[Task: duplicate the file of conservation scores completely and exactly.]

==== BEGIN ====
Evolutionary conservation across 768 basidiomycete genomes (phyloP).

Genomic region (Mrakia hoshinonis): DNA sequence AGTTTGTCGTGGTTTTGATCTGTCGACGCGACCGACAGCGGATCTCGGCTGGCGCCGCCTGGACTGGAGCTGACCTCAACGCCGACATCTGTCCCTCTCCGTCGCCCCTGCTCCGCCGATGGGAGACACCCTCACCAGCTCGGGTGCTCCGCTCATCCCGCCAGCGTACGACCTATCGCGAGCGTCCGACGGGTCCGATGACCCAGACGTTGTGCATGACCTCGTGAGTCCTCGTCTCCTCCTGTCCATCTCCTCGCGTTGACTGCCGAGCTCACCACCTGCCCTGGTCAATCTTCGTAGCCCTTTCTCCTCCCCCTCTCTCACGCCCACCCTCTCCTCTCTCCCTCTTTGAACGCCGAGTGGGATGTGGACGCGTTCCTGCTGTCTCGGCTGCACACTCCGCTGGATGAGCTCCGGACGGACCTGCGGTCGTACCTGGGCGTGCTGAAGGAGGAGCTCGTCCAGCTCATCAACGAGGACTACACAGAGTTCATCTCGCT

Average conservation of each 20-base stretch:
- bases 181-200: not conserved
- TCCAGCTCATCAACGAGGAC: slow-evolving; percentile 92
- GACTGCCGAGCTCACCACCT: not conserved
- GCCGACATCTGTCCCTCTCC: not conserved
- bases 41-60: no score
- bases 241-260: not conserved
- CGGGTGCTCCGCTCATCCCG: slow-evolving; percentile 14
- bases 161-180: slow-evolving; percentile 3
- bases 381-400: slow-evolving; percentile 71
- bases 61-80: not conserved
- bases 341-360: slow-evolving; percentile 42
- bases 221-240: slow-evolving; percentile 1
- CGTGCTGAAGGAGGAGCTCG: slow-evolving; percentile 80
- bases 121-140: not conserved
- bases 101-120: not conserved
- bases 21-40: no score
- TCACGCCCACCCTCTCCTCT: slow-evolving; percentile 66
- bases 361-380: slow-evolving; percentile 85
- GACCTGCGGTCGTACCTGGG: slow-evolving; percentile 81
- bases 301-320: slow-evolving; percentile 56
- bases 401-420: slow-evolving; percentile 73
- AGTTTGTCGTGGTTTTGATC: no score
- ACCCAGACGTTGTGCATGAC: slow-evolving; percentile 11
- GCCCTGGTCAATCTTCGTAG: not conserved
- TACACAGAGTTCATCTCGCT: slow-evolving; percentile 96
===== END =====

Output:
Evolutionary conservation across 768 basidiomycete genomes (phyloP).

Genomic region (Mrakia hoshinonis): DNA sequence AGTTTGTCGTGGTTTTGATCTGTCGACGCGACCGACAGCGGATCTCGGCTGGCGCCGCCTGGACTGGAGCTGACCTCAACGCCGACATCTGTCCCTCTCCGTCGCCCCTGCTCCGCCGATGGGAGACACCCTCACCAGCTCGGGTGCTCCGCTCATCCCGCCAGCGTACGACCTATCGCGAGCGTCCGACGGGTCCGATGACCCAGACGTTGTGCATGACCTCGTGAGTCCTCGTCTCCTCCTGTCCATCTCCTCGCGTTGACTGCCGAGCTCACCACCTGCCCTGGTCAATCTTCGTAGCCCTTTCTCCTCCCCCTCTCTCACGCCCACCCTCTCCTCTCTCCCTCTTTGAACGCCGAGTGGGATGTGGACGCGTTCCTGCTGTCTCGGCTGCACACTCCGCTGGATGAGCTCCGGACGGACCTGCGGTCGTACCTGGGCGTGCTGAAGGAGGAGCTCGTCCAGCTCATCAACGAGGACTACACAGAGTTCATCTCGCT

Average conservation of each 20-base stretch:
- bases 181-200: not conserved
- TCCAGCTCATCAACGAGGAC: slow-evolving; percentile 92
- GACTGCCGAGCTCACCACCT: not conserved
- GCCGACATCTGTCCCTCTCC: not conserved
- bases 41-60: no score
- bases 241-260: not conserved
- CGGGTGCTCCGCTCATCCCG: slow-evolving; percentile 14
- bases 161-180: slow-evolving; percentile 3
- bases 381-400: slow-evolving; percentile 71
- bases 61-80: not conserved
- bases 341-360: slow-evolving; percentile 42
- bases 221-240: slow-evolving; percentile 1
- CGTGCTGAAGGAGGAGCTCG: slow-evolving; percentile 80
- bases 121-140: not conserved
- bases 101-120: not conserved
- bases 21-40: no score
- TCACGCCCACCCTCTCCTCT: slow-evolving; percentile 66
- bases 361-380: slow-evolving; percentile 85
- GACCTGCGGTCGTACCTGGG: slow-evolving; percentile 81
- bases 301-320: slow-evolving; percentile 56
- bases 401-420: slow-evolving; percentile 73
- AGTTTGTCGTGGTTTTGATC: no score
- ACCCAGACGTTGTGCATGAC: slow-evolving; percentile 11
- GCCCTGGTCAATCTTCGTAG: not conserved
- TACACAGAGTTCATCTCGCT: slow-evolving; percentile 96